By 2025, it is estimated that the number of people diagnosed with dementia will rise to over one million.  Significant under diagnosis means that the number of people who experience dementia may be even higher.

However, the RTPI report that at present few local authorities have made explicit reference to dementia in their adopted local plans.

Worcestershire County Council and Plymouth City Council are notable exceptions:

  • Plymouth have set out their ambition to become a ‘dementia friendly city’ in its current local plan; and
  • Worcestershire are currently developing a draft Planning for Health Supplementary Planning Document that covers age-friendly environments and dementia.

A beneficial environment for all

While these are important first steps towards the greater recognition of the role of planning in supporting people with dementia, it is imperative that planning explicitly for dementia becomes the rule, rather than the exception.

Not only will this benefit people with dementia and reduce healthcare costs, it may also benefit the wider community, including young families, people with disabilities, and older people.

As the RTPI rightly state, “environments that are easy for people to access, understand, use and enjoy are beneficial to everyone, not just older people with dementia.”


“All it takes is one song to bring back 1,000 memories”: using music therapy in dementia care

unsplash-ipod-music

Earlier this month, it was reported that dementia had overtaken heart disease as the leading cause of death in England and Wales. And caring for those with dementia is becoming the major social care challenge of the 21st century – over 1 million people in the UK are expected to have dementia by 2021.

Despite significant research into the condition, there are no long-term cures. As a result, health and social care teams, and researchers into the health and well being of older people, have started to promote non-pharmacological ways of alleviating symptoms and reducing distress to the patient and their family.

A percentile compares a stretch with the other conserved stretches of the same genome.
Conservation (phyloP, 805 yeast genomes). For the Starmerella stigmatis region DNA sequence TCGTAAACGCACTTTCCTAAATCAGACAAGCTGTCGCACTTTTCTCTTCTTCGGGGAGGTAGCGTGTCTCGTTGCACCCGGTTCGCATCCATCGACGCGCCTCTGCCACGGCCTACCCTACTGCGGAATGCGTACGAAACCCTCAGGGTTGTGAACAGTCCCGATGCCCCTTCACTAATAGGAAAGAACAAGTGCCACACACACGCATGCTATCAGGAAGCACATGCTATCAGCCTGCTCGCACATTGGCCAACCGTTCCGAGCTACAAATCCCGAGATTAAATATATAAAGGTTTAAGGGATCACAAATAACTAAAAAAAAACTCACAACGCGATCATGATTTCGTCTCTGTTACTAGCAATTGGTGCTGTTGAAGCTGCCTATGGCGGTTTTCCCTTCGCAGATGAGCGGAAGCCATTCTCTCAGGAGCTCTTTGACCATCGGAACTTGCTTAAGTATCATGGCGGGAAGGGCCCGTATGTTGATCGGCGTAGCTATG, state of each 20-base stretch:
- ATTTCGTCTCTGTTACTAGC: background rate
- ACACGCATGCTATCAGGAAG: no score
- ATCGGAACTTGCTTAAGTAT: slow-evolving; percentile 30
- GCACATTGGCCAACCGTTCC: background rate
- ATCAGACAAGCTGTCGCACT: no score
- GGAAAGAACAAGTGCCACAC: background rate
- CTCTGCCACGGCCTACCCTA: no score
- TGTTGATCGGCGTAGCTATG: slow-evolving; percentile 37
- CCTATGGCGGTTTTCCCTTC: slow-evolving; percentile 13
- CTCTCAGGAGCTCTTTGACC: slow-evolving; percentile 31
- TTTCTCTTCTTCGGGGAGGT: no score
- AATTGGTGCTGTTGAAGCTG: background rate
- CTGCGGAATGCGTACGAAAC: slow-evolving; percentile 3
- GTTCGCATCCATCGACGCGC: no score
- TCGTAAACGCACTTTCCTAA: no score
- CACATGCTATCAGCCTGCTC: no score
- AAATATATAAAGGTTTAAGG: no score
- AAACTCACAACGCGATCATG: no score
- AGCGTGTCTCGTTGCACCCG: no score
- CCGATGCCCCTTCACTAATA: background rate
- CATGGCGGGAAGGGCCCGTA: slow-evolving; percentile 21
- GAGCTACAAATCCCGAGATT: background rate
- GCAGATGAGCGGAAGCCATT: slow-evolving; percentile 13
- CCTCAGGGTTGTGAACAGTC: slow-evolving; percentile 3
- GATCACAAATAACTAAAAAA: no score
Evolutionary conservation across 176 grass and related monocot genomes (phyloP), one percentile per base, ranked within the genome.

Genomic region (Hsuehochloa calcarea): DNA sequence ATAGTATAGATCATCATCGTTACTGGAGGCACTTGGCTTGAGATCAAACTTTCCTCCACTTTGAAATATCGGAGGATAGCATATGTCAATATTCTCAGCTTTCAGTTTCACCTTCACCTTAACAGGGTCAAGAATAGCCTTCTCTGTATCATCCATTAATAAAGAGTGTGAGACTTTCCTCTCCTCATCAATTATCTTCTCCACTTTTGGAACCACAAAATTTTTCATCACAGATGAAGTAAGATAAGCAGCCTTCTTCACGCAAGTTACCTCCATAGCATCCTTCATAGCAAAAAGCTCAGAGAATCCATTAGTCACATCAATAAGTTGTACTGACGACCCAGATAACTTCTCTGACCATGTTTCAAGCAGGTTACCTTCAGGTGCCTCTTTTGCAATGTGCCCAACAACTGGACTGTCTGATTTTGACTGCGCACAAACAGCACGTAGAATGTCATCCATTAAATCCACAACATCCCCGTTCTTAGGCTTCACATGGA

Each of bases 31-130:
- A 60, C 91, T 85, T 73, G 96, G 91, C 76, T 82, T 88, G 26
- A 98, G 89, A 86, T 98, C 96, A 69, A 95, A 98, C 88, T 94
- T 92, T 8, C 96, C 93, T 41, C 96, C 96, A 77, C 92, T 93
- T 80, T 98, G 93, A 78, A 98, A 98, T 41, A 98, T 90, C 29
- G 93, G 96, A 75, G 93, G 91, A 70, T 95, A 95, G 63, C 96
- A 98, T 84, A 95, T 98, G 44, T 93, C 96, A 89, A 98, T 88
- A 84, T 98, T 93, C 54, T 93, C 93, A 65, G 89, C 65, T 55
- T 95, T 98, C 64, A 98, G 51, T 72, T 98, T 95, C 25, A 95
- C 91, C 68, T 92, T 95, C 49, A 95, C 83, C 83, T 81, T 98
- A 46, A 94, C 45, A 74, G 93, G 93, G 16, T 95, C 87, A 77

Many of these techniques are widely accessible, require little to no formal care training and can take place either in the patient’s own home or in a care home setting. One of these techniques is the use of music as a form of therapy. While specially trained dementia and Alzheimer’s music therapists exist to give formal therapy, carers and family members can also use music to help improve the quality of life of a person suffering from dementia or Alzheimer’s.

Benefits of music therpay in dementia care

Research and experiences from practice regularly show similar outcomes when using music with dementia care patients. The benefits that are consistently highlighted include:

  • Music evokes emotion and this in turn can evoke memories which can help sufferers and family members to connect together.
  • Musical aptitude and appreciation are two of the last remaining abilities in dementia patients – it is one of the first cognitive skills we develop as new-born children and is one of the last things to leave us in degenerative cognitive diseases.
  • Music can bring an emotional and physical closeness the association that a patient makes with a song can encourage them to complete actions such as dancing or hugging which they associate with that piece of music. It can also enhance feelings of security and safety among vulnerable patients.
  • Singing can be used as a way to engage and to encourage people to express feelings, even if it does not include words or sentences. It can be a way to encourage participation and socialisation, as well as stimulating brain activity, dexterity and physical activity if actions are also introduced to go along with the words.
  • Music has been proven to stimulate the release of hormones which gives it the ability to shift mood and manage stress.

“Come fly with me … Let’s make a cup of tea”

One project from Purple Angel music has rewritten and altered the lyrics to some well-known songs which are loaded onto an iPod and can be placed in a person’s home to remind them to carry out day-to-day tasks such as eating and drinking, locking their front door, turning off their fire and showering.

The pre-loaded iPod, which comes in a number of musical genres, contains two 12-hour tracks  one which plays the lyrically-amended songs at two hour intervals throughout the day to act as a reminder service, and the other which is 12 hours of silence, designed to allow the patient to sleep without having to remember to turn off the iPod.

Examples of the altered tracks include:

  • L.O.V.E,  I’d love a cup of tea a song to encourage rehydration via a cup of tea